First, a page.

Purpose and Audience
This graduate level course covers application of superconducting radio frequency (SRF) technology to contemporary electron accelerators: storage rings, energy recovery linacs (ERLs) and linac-based free electron lasers (FELs). The course will address physics and engineering aspects of using SRF in accelerators. It will cover beam-cavity interactions issues specific to superconducting cavities, a systems approach to designing SRF systems and engineering of superconducting cavity cryomodules. The course is intended for graduate students pursuing accelerator physics and graduate engineers and physicists who want to familiarize themselves with superconducting RF systems.
Classical mechanics, thermodynamics, electrodynamics, and physical or engineering mathematics, all at entrance graduate level.
Upon completion of this course, the students are expected to understand the physics underlying RF superconductivity and its application to accelerators, the advantages and limitations of SRF technology. The aim is to provide students with ideas and approaches enabling them to evaluate and solve problems related to application of superconducting cavities to accelerators, as well actively participate in engineering of SRF systems for various accelerators.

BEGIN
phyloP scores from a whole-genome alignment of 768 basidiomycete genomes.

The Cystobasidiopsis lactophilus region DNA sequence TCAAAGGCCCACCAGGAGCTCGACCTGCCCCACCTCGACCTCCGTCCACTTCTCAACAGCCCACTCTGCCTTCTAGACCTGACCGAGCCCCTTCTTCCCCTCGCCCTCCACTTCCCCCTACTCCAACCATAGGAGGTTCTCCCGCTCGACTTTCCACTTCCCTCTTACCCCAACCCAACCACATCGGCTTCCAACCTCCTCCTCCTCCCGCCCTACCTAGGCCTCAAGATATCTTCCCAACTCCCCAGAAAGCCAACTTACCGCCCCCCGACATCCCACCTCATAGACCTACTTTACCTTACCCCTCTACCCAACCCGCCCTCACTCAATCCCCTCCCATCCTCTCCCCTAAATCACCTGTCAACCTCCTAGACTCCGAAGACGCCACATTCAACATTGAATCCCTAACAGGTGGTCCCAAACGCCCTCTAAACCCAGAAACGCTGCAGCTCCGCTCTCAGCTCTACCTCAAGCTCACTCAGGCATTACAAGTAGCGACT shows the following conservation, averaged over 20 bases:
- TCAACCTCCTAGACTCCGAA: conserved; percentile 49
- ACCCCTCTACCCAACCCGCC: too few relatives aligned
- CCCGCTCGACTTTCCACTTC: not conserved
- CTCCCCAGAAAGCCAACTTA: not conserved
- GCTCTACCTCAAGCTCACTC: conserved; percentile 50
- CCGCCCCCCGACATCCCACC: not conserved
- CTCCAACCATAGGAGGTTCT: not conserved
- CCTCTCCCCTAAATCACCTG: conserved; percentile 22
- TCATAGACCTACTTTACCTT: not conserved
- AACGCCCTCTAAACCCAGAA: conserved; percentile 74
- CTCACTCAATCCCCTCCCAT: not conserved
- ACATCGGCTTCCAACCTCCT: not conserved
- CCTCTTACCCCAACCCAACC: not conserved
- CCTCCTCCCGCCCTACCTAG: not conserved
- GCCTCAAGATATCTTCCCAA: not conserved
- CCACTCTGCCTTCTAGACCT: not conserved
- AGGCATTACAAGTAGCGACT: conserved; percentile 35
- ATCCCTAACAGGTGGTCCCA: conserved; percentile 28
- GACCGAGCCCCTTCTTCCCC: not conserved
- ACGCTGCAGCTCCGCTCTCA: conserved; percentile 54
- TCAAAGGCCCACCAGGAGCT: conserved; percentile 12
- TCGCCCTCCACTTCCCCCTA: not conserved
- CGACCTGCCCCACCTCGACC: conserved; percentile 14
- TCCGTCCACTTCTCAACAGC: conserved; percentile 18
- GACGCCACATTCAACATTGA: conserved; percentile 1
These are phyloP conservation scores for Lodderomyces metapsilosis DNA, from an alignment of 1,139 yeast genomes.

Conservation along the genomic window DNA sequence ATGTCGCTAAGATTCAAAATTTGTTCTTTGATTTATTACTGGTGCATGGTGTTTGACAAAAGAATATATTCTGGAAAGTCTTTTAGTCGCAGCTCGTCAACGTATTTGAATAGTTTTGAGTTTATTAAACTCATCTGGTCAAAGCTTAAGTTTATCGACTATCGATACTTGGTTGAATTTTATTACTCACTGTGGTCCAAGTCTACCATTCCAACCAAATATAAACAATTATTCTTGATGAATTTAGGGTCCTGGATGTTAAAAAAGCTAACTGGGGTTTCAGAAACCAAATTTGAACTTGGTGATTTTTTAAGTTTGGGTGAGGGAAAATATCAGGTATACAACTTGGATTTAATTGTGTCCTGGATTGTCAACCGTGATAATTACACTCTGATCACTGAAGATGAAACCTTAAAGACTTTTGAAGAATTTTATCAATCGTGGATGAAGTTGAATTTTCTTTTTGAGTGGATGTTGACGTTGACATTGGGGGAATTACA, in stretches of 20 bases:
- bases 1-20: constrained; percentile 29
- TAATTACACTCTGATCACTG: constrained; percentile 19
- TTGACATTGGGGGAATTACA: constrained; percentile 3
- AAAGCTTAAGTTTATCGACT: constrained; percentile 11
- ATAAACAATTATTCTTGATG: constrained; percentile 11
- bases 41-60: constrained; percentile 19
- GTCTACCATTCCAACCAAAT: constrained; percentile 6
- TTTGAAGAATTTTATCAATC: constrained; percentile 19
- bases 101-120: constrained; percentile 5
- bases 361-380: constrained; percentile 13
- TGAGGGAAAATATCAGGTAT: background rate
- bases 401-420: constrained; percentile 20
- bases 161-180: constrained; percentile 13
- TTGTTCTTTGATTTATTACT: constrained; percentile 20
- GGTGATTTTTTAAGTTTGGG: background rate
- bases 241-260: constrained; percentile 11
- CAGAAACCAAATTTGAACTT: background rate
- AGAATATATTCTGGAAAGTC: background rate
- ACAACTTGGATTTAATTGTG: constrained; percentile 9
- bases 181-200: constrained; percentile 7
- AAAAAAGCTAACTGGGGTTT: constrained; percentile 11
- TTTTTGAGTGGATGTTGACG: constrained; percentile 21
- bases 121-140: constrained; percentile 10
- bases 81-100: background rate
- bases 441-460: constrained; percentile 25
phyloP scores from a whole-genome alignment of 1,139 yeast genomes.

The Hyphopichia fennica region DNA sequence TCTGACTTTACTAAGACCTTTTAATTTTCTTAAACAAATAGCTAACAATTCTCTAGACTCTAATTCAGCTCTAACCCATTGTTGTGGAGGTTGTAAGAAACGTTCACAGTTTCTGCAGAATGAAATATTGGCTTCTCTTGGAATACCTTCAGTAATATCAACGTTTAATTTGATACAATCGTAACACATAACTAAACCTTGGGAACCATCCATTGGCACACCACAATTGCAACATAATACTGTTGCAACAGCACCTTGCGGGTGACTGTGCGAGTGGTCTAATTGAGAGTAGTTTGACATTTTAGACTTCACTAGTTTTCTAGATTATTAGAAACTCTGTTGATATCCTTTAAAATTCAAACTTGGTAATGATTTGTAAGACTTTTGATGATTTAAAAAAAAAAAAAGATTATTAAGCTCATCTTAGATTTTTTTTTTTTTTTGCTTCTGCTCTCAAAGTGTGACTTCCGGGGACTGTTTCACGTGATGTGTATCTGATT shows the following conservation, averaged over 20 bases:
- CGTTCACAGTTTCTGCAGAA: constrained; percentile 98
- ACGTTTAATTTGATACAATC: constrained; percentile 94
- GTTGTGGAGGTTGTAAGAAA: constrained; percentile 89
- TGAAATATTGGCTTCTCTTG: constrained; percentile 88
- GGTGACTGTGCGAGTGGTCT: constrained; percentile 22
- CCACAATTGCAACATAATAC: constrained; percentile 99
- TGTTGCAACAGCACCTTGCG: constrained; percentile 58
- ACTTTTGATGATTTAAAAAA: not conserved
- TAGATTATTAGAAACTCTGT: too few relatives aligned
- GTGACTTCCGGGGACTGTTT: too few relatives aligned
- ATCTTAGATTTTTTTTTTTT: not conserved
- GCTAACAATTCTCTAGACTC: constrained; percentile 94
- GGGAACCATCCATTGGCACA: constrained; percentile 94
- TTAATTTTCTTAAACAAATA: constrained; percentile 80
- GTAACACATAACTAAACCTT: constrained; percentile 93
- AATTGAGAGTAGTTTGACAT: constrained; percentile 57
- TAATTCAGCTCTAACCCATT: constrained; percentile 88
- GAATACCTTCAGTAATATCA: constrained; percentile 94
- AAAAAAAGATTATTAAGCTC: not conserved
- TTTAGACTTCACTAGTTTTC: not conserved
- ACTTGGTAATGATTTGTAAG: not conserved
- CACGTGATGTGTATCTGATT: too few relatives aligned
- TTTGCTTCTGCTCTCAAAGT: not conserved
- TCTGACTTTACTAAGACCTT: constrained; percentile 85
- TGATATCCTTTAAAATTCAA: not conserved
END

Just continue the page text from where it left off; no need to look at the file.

This course includes a series of lectures and exercise sessions. Homework problems will be assigned which will be graded and answers provided in the exercise sessions. There will be an open-book, "take-home" final exam at the conclusion of the course.
The course will include a brief introduction of the basic concepts of microwave cavities and the basic concepts of RF superconductivity. The main body of the course will consist of two parts. The first part will cover the beam-cavity interaction issues: wake fields and higher-order modes (HOMs) in superconducting structures, associated with them bunched beam instabilities and approaches to deal with these instabilities (HOM absorbers and couplers, polarized cavities, etc.), bunch length manipulation with SRF cavities, beam loading effects, etc. In the second part we will discuss a systems approach and its application to engineering of SRF systems for accelerators including design of cryostats, cavities and auxiliary components such as input couplers, HOM loads, and frequency tuners.
"RF Superconductivity for Accelerators", by H. Padamsee, J. Knobloch, and T. Hays, John Wiley & Sons, 2nd edition (2008) (to be provided by USPAS).
It is recommended that students re-familiarize themselves with the fundamentals of electrodynamics at the level of "Fields and Waves in Communication Electronics" (Chapters 1 through 11) by S. Ramo, J. R. Whinnery, and T. Van Duzer, John Wiley & Sons, 3rd edition (1994) or "Classical Electrodynamics" (Chapters 1 through 8) by J. D. Jackson, John Wiley & Sons, 3rd edition (1999).
Additional suggested references (not provided):
"Handbook of Accelerator Physics and Engineering", edited by A. W. Chao and M. Tigner, World Scientific, 3rd print (2006).
"Introduction to Wakefields and Wake Potentials" by P. B. Wilson, SLAC-PUB-4547 (1989).
"High Energy Electron Linacs: Application to Storage Ring RF Systems and Linear Colliders" by P. B. Wilson, SLAC-PUB-2884 (1982).
"Fundamental-Mode RF Design in e+e- Storage Ring Factories" by P. B. Wilson, SLAC-PUB-6062 (1993).
Homework problems and solutions: